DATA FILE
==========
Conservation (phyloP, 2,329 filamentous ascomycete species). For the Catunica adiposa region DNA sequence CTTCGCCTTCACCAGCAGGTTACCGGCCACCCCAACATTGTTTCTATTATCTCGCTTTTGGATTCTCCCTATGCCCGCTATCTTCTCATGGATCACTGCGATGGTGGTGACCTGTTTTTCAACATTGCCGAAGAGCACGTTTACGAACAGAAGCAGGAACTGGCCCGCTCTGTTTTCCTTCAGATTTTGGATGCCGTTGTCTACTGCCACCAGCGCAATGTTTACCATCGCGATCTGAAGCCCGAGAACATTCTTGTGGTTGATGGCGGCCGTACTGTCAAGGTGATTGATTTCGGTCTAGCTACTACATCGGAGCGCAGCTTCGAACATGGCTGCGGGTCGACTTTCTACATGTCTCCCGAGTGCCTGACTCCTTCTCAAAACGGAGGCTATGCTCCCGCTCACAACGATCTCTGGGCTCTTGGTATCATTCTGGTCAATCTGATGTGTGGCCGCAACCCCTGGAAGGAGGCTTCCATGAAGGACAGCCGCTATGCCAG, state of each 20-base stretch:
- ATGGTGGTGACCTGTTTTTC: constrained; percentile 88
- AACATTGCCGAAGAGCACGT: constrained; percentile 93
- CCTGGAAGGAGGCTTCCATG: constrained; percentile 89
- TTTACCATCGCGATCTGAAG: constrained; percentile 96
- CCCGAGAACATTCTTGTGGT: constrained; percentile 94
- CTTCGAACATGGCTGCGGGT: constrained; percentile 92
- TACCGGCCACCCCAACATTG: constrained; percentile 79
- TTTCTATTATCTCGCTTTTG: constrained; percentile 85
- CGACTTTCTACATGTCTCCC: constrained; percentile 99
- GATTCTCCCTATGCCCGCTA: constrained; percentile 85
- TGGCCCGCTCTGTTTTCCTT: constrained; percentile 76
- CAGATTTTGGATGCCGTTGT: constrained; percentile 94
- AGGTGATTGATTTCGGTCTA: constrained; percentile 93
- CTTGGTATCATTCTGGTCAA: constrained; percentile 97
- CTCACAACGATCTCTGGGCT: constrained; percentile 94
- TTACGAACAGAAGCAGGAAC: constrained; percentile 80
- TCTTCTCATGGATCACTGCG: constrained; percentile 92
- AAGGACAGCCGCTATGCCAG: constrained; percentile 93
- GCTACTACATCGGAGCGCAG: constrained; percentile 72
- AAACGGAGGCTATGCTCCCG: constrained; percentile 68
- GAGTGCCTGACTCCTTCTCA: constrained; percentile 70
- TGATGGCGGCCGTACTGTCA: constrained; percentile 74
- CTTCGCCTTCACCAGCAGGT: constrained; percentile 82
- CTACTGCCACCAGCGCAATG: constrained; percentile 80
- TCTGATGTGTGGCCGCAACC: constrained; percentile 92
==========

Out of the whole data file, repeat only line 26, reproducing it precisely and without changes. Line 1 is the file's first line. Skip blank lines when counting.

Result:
- TCTGATGTGTGGCCGCAACC: constrained; percentile 92